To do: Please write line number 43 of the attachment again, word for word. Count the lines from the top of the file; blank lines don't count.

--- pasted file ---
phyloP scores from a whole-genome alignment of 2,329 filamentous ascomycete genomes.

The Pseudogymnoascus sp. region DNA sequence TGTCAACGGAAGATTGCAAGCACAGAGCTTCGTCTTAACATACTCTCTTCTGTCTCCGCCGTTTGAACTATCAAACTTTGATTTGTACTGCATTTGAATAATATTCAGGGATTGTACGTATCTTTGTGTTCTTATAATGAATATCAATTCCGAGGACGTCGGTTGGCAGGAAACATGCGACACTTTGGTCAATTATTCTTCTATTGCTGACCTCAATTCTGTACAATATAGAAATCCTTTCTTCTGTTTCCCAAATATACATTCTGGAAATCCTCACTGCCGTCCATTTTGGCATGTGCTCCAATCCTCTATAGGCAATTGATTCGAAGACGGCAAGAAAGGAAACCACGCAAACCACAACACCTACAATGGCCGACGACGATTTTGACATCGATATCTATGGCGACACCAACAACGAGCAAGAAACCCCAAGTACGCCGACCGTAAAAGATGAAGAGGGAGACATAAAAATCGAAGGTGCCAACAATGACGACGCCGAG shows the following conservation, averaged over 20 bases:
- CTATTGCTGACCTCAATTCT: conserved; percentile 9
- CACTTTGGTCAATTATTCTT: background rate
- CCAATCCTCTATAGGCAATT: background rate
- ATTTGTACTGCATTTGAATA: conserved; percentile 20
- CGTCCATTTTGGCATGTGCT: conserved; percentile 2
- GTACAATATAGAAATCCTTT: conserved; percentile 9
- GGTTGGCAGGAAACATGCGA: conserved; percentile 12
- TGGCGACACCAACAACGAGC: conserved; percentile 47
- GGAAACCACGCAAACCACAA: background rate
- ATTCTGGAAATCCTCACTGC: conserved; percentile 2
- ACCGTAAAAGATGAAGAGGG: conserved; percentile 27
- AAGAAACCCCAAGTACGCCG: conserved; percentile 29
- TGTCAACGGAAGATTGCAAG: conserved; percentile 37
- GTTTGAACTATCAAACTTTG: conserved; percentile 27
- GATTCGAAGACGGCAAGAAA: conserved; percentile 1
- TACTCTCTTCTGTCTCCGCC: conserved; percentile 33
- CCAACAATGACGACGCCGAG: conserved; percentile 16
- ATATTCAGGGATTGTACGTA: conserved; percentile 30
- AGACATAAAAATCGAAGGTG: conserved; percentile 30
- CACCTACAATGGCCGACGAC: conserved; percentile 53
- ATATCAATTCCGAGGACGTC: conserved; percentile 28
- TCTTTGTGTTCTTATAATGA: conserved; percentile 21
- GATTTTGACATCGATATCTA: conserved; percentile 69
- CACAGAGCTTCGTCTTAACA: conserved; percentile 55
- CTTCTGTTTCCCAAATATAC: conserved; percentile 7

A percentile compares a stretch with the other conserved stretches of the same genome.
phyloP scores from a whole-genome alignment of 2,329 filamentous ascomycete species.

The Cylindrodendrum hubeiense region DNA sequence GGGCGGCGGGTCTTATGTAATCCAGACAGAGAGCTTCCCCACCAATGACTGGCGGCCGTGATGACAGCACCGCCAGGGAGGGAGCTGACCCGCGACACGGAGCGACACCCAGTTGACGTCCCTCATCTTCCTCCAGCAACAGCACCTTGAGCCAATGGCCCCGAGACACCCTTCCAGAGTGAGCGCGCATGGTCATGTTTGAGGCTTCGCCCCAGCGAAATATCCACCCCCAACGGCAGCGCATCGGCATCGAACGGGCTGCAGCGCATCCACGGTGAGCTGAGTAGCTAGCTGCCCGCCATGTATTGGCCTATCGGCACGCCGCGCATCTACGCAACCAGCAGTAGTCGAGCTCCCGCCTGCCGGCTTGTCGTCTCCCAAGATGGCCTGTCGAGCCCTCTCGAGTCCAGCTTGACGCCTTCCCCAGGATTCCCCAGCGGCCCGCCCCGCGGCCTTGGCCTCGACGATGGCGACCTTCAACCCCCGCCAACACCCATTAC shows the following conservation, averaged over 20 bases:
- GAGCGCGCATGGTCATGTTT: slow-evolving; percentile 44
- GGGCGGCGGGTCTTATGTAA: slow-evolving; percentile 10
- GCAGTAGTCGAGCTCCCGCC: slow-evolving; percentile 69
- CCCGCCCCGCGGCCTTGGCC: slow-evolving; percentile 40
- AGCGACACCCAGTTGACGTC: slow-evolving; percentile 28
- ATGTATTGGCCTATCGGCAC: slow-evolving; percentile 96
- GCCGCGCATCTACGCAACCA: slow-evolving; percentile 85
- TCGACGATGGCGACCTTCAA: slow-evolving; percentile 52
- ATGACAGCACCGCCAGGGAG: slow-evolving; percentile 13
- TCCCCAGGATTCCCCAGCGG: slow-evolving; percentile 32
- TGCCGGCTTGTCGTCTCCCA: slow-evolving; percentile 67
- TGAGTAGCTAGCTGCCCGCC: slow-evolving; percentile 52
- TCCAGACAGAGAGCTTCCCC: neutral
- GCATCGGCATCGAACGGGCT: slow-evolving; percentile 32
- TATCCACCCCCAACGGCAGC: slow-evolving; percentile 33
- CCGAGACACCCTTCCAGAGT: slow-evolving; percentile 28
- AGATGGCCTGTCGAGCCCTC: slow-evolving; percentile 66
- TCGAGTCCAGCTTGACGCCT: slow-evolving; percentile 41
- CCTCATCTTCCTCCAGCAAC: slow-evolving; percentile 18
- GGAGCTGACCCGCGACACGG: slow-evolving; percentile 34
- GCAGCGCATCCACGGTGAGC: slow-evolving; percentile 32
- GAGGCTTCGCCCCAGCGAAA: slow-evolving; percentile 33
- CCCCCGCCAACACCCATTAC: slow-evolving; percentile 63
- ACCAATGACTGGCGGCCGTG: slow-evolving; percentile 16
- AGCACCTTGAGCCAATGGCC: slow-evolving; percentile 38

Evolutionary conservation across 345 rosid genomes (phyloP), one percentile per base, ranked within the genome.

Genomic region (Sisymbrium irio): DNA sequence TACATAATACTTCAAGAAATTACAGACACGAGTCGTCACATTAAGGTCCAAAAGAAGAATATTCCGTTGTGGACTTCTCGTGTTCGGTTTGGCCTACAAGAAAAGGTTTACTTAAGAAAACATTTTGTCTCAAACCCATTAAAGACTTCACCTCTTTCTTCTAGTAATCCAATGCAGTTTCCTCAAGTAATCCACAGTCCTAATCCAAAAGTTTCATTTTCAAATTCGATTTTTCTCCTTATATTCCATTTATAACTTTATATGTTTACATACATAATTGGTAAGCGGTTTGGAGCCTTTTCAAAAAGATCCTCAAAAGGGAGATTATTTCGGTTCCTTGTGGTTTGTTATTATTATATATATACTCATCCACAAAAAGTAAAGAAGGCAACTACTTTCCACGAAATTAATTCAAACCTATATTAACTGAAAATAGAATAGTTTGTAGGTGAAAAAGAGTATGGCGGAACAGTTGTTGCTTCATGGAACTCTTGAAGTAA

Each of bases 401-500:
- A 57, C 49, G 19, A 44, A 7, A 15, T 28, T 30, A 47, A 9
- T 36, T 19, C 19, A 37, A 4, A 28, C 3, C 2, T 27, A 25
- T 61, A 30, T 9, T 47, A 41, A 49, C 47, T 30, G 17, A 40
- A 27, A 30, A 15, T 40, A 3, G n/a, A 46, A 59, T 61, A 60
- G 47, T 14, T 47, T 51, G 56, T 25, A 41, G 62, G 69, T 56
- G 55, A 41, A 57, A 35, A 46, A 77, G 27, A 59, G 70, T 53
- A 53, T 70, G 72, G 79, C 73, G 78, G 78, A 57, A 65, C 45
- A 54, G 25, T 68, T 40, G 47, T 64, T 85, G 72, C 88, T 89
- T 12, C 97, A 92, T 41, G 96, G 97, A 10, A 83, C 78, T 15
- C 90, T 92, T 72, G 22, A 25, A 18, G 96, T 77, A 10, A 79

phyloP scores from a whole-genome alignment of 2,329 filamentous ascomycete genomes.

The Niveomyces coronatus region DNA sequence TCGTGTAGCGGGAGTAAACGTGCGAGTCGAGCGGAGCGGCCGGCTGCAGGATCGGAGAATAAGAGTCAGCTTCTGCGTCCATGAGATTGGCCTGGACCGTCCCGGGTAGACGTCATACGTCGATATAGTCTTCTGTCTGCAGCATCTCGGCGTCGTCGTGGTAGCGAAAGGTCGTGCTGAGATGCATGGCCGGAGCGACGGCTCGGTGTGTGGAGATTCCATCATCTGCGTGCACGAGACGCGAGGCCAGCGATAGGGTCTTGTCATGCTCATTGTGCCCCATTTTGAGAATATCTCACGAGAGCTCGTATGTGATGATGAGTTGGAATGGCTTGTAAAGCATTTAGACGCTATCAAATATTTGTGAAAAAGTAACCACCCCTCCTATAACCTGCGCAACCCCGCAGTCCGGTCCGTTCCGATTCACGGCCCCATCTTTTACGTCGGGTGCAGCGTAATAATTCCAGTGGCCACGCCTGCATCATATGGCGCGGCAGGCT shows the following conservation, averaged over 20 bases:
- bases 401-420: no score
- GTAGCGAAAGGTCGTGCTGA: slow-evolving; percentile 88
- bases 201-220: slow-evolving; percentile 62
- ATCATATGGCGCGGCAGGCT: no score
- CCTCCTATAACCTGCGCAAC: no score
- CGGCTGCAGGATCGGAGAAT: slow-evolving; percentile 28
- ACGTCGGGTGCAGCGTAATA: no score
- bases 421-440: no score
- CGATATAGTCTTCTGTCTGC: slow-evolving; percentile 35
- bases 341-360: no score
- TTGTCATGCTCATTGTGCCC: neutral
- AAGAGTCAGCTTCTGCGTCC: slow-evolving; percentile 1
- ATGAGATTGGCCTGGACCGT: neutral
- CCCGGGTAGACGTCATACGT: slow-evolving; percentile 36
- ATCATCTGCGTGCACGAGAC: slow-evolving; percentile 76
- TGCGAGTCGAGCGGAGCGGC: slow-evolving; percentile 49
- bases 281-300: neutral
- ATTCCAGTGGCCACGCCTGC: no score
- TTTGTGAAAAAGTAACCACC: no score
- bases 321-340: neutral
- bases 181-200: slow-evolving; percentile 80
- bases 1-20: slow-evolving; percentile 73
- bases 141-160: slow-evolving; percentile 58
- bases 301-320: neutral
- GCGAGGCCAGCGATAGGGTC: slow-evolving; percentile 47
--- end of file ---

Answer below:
- TCCAGACAGAGAGCTTCCCC: neutral